This week brought news that Obama is reading David Grossman's novel "To the End of the Land" while summering on Martha's Vineyard. It was one of the best reviewed book's last year, and that it focuses on an Israeli mother whose son is killed in yet another Arab war, is probably lost on no one. Certainly not Jews.
Manhattan’s tony Upper East Side is a neighborhood of towering rents, but the Orthodox Ramaz school is using 18,000 square feet of Reform Temple Emanu-El’s space for a cool $1 for two months.
Homeless after the July 11 fire in the 85th Street building that houses both Ramaz and its parent synagogue, Kehilath Jeshurun, the school’s first through fourth graders will study through October in Temple Emanu-El’s afternoon Hebrew School in the synagogue building at 65th Street and Fifth Avenue.
The easy thing to do after Kanye West's poorly chosen words this weekend--in which he likened the noxious stares he gets these days to ones people might give Hitler--is to ask for an apology. No word yet on whether any Jewish groups are asking for one, but my bet is that it's in the offing. But perhaps a better thing to do is to ask: are his comments a reflection of philo-semitism?
On the weekends, I like to get away from work. One of the places where I like to do that is museums. And what better one to visit, if you're looking to avoid Jews (for me, that's my job; not anti-semitism), than the Asia Society? Surely there'd be nothing on view there that would make me think of writing, deadlines and blogging about Jews--that is, work.
A sign like that would be infuriating. How about a presidential candidate saying he would be uncomfortable appointing Jews to his cabinet, you know, with all those dual loyalty questions? Outrageous bigotry, you say? Now substitute Muslim for Jew and you have Republican presidential wannabe Herman Cain.
The latest Gallup poll shows a "solid majority of Jewish Americans still approve of Obama," and they may be his most loyal segment of the population. President Obama's Jewish approval level was 60 percent in June, about 14 points above the general public. Among Jewish Democrats his rating was 85 percent, compared to 51 percent among observant Jews, who attend synagogue at least once a week and tend to be more conservative than most other Jews.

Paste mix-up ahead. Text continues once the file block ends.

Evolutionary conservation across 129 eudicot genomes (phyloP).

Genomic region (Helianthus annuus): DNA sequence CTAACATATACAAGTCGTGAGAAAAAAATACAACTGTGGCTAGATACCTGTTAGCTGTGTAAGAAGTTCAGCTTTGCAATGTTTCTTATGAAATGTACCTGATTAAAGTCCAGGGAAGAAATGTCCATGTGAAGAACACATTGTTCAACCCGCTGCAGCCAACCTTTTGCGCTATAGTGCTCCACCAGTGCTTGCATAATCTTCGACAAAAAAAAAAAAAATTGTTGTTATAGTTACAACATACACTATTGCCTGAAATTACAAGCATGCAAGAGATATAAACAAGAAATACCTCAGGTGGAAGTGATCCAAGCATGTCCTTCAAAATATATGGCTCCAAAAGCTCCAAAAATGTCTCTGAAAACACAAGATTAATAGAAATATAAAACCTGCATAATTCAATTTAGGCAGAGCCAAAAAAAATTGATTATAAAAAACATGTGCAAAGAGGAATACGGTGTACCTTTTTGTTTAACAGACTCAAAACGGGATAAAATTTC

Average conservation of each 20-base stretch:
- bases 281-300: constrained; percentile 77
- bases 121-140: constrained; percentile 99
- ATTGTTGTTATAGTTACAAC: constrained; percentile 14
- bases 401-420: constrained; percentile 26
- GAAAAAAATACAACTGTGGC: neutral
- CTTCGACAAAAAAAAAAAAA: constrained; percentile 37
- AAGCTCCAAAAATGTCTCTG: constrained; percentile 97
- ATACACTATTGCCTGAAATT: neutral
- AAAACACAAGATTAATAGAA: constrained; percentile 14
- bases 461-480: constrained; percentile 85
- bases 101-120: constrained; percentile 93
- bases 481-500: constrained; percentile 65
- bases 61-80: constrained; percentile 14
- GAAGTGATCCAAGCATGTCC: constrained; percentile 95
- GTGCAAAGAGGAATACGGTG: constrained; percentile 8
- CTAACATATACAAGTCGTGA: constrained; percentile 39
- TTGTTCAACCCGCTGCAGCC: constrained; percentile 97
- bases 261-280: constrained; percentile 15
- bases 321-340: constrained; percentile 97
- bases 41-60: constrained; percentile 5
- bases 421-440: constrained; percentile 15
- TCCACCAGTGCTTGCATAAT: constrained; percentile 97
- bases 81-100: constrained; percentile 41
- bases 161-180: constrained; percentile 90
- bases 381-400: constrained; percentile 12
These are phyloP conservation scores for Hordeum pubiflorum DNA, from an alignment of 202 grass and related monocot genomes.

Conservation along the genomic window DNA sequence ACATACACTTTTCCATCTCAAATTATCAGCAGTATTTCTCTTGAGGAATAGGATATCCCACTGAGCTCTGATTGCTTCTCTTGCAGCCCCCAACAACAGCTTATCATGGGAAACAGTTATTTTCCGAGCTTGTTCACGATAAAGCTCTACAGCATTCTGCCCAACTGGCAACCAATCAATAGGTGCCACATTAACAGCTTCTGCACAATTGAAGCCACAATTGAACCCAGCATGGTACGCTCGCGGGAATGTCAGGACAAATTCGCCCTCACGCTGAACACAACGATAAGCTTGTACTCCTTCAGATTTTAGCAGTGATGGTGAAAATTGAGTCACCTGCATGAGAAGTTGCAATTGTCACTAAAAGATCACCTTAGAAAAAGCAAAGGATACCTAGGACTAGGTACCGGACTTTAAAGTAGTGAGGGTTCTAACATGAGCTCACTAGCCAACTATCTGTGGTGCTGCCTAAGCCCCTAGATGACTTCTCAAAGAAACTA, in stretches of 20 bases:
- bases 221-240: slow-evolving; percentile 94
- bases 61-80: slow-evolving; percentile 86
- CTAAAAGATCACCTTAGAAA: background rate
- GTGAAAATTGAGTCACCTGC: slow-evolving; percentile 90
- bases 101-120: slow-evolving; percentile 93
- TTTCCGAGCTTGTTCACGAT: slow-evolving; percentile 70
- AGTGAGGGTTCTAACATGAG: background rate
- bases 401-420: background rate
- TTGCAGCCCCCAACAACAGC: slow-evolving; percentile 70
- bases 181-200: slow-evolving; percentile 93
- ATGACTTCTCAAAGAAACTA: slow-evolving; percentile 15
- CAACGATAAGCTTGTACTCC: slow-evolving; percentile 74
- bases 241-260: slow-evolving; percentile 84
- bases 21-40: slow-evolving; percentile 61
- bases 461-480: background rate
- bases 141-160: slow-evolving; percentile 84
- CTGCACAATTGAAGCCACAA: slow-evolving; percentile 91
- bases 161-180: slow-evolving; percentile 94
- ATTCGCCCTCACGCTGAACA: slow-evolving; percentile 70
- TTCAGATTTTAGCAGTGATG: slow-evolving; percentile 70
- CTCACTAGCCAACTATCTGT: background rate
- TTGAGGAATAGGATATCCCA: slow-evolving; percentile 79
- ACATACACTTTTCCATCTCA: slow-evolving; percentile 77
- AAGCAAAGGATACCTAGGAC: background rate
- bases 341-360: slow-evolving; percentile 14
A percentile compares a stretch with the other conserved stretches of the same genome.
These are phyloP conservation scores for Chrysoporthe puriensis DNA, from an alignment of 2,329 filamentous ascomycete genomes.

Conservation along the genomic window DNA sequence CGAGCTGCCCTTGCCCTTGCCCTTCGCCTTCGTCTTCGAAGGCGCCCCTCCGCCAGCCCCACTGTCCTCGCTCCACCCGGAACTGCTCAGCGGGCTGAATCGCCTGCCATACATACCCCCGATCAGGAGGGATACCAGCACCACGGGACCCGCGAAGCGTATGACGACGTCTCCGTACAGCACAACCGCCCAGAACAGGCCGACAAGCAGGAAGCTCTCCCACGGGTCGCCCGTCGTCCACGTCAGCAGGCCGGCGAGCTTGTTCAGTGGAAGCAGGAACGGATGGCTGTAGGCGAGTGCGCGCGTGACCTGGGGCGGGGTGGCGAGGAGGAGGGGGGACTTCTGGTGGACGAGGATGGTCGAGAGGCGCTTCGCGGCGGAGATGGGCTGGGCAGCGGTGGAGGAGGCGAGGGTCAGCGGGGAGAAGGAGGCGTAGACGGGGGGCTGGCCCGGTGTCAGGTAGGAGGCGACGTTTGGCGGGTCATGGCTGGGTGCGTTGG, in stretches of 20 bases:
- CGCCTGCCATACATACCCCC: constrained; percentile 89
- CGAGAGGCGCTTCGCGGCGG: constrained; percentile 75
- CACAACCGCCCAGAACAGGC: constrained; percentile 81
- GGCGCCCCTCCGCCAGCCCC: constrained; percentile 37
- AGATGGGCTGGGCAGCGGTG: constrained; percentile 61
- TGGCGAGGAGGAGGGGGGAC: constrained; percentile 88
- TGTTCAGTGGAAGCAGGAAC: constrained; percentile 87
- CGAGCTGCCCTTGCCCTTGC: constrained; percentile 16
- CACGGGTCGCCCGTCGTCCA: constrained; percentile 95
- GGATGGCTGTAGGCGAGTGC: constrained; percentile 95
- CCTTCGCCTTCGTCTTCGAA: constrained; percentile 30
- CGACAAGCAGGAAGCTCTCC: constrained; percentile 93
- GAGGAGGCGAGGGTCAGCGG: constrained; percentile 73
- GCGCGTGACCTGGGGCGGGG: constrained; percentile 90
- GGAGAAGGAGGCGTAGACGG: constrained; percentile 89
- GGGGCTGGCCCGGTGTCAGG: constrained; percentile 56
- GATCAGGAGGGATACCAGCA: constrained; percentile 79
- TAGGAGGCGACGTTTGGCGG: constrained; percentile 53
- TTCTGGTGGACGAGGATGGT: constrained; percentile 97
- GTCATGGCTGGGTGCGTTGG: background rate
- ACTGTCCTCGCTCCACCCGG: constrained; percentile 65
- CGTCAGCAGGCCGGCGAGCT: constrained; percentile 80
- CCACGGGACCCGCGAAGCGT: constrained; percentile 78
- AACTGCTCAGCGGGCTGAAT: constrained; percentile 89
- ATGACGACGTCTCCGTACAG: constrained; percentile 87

It doesn't matter if you're liberal or conservative--if you're European, "mutliculturalism" has become a dirty word. The New York Times ran an op-ed today by a British writer attacking multiculturalism as form of public policy.
Two mayors in the north, looking for a grass-roots connection.
Editor And Publisher
‘Even if there is peace between Israel and the Arabs, it will not solve our problems,” Nazia Masrawa, the mayor of an Arab Israeli town in the north called Kfar Qara (population 17,000), told me in a soft, matter-of-fact voice during a recent interview here.
He cited the lack of interaction between Arabs and Jews living in close proximity, based on fear and distrust, and the economic gap between the societies that has widened since the first intifada almost 24 years ago.
New York magazine has a great chart comparing two adjacent New York City congressional districts in this week's issue. One is District 14, which includes all of the Upper East Side, parts of Murray Hill, Long Island City, Astoria, and a few other less affluent places too. The other is District 16, just north of the Upper East Side, and covers much of the South Bronx. The stats they line up are startling: the average income in District 14 is $79,385; in D-16 it's $23,073.
On Monday the Upper West Side outlet of the venerated bagel store H&H closed, and not since the death of Michael Jackson has a New York summer seen so much grief. "There Goes a Piece of the Old Neighborhood, Again" ran a New York Times headline in a story dripping with pathos.